If you weren’t at work last week, don’t worry – not much happened. Most people were still on holiday and those that weren’t were grateful for the peace and quiet, getting down to planning and thinking time.
What there was no shortage of, of course, was trends and predictions for digital and marketing in 2013. Sifting through the piles of “5 things that will turn your industry upside down this year” can feel a little tedious and same-y: yes mobile will be big this year, of course content and inbound will figure large in digital marketing.
We won’t add to the noise, just point you to the (ahem) brilliant bits – here’s our choice tracks from the futurist playlist this year and why they are worth a read…
What: Thoughtful trends and insights from one of the leading thinkers in digital planning, Neil Perkin. Prepared for the Content Marketing Association in December last year.
Why read: Nails the key strategic trends for marketers regarding content and the switch from paid media to earned/inbound marketing.
Brilliant bit: Neil keeps our feet on the ground from the start by following the meta-trend (content will be huge in 2013) with a capitalised, big red “BUT”…
What is it?: O’Reily Media’s Government 2.0 Washington Correspondent gives us a very techie set of trends to watch in 2013.
Why read it: Strong, interesting themes that you may not hear about in marketing focused trends round ups. They have a government/society focus – relevant for everyone and every organisation, ultimately, if only as strategic context.
Whether it’s co-working, bike sharing, exchanging books and videos, or cohabiting hackerspaces and community garden spaces, there are green shoots throughout the economy that suggest the way we work, play and learn is changing due to the impact of connection technologies and the Great Recession. One of the most dynamic sectors of the sharing economy is the trend toward more collaborative consumption — and the entrepreneurs have followed, from Airbnb to Getable to Freecycle. The private sector and public sector are saving real money through collaborative consumption. Given support from across the ideological spectrum, expect more adoption in 2013.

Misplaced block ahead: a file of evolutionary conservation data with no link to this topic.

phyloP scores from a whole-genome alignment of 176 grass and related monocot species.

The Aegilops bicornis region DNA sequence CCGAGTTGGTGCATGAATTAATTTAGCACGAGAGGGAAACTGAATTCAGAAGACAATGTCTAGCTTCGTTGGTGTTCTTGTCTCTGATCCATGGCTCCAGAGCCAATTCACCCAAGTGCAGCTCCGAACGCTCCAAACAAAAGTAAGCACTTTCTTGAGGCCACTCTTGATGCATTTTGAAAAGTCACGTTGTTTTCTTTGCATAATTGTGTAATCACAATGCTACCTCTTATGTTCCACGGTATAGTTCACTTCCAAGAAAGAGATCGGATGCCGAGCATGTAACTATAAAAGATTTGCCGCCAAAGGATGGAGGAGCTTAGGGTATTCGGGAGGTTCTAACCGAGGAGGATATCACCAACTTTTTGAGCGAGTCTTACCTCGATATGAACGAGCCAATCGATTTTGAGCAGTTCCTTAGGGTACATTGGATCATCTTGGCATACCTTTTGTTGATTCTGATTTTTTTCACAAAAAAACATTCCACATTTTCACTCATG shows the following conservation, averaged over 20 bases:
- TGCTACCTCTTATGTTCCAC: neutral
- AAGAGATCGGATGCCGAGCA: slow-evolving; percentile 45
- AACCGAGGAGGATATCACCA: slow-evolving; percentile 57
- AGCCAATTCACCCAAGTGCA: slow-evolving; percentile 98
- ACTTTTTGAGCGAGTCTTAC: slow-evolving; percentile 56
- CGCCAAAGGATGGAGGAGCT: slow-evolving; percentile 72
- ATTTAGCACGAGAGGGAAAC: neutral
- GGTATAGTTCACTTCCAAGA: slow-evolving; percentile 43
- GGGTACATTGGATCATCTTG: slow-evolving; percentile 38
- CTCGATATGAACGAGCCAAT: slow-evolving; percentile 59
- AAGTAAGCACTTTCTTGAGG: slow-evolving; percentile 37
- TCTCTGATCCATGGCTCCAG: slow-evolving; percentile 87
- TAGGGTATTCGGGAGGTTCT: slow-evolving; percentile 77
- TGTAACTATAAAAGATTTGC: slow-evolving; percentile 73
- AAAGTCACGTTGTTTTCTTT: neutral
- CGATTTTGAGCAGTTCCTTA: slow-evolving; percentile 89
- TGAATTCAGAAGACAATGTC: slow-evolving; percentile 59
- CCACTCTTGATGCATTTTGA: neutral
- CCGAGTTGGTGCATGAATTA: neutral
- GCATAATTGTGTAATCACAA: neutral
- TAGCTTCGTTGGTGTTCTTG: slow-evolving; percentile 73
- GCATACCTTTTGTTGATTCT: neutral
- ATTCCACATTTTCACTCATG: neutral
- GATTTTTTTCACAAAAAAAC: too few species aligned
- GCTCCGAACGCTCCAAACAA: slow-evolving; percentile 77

What: Twenty of Frog Design’s people give their view of what will be important this year. As much a collection of provocations, inspiration and insights as a trends list.
Why read?: The strength of this list is its variety – each trend is comes from one specialist at Frog with a different perspective. It’s a lot of trends for one list, but they are pithy and there’s some real gems here.
Smart phone accessories become smarter
By Assistant Vice President, Strategy Timothy Morey, San Francisco
I recently interviewed a doctor who had used AliveCor’s iPhone ECG on a flight to diagnose a fellow traveler with a heart attack. The device is an iPhone cover with sensors, and the doctor’s diagnosis led to an emergency landing to get the passenger to hospital. (Yes, he lived.) The iPhone ECG is a dramatic example of a plethora of devices I expect to see come to market through 2013—smart accessories for smart phones. Smart phones have always had a thriving accessory market, from covers to keyboards, but smart accessories are more than just accessories with sensors. They herald the establishment of smart phones as the primary computing and connectivity hub linking people to the network. Beyond 2013, our phones will be the center of a sensor network around our bodies, offices, homes, and cars, and eventually the very cities and spaces we live in. But in 2013, we will take the first step in this journey with smart accessories
What: About as far from bland lists of trends as you can get, this is a conversation between science fiction author Bruce Sterling and online community pioneer Jon Lebowsky, with other members of the WELL community joining in… Taking a look at the world in 2013, they variously examine technologies (3D printing), countries (Turkey and Qatar) and, er, everything…
Why read?: Perspective. Get some intellectual roughage in your screen diet to leaven out all that marketing and techie stodge.
Lebowsky on information overload and critical filtering:
I devour more new facts in a day than my ancestors ate in a lifetime. There’s a real richness to it, but there’s also powerful existential indigestion. And when you swallow the world’s information, there are inevitable toxins, so many raw, wild, and often conflicting chunks… I find myself questioning everything I read, hear – even what I see with my own eyeballs…
Sterling on 3D printers:
I rather expect to get one of these devices some day soon. Here in Belgrade, I just wrapped up and shelved a perfectly functional desktop computer — just because it was old, and I don’t need it. With desktop computers so clunky and obsolete, I’ve got room for a 3d printer now. “I got rid of a computer for Xmas” is the new “I got a computer for Xmas.” “I got a 3dprinter” is the new hipster desk-ornamenting knick-knack.